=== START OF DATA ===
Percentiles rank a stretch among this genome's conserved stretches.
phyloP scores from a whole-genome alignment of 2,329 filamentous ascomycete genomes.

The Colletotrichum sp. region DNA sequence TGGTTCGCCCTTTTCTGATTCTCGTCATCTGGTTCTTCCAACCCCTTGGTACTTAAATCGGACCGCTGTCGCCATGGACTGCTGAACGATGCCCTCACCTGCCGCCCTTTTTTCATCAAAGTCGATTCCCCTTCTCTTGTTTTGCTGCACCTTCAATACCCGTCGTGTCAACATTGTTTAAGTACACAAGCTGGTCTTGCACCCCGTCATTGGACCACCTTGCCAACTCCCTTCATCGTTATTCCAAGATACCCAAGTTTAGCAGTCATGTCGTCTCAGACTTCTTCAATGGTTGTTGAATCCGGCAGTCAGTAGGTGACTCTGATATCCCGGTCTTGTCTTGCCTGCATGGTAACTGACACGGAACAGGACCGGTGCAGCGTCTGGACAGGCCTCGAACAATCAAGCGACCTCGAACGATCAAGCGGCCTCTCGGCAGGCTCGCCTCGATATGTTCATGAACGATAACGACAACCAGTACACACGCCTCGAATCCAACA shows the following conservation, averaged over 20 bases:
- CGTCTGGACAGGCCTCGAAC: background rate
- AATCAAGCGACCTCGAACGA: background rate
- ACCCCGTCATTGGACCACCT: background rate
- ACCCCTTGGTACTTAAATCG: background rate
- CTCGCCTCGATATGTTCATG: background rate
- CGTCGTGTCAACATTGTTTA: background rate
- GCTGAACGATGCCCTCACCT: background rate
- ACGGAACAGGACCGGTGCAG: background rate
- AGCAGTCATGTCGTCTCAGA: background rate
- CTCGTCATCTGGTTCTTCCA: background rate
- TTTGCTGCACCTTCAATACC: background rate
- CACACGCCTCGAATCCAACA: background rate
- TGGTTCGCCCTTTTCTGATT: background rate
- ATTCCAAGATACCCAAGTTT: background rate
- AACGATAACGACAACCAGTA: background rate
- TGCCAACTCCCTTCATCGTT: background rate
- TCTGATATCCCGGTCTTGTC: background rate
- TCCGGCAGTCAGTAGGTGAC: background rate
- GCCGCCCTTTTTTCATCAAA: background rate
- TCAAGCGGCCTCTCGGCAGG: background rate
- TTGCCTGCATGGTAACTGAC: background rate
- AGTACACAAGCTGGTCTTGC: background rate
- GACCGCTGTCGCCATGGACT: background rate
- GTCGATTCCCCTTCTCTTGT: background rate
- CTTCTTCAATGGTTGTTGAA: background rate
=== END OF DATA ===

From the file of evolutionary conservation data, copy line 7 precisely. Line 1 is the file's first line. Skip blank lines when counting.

- ACCCCTTGGTACTTAAATCG: background rate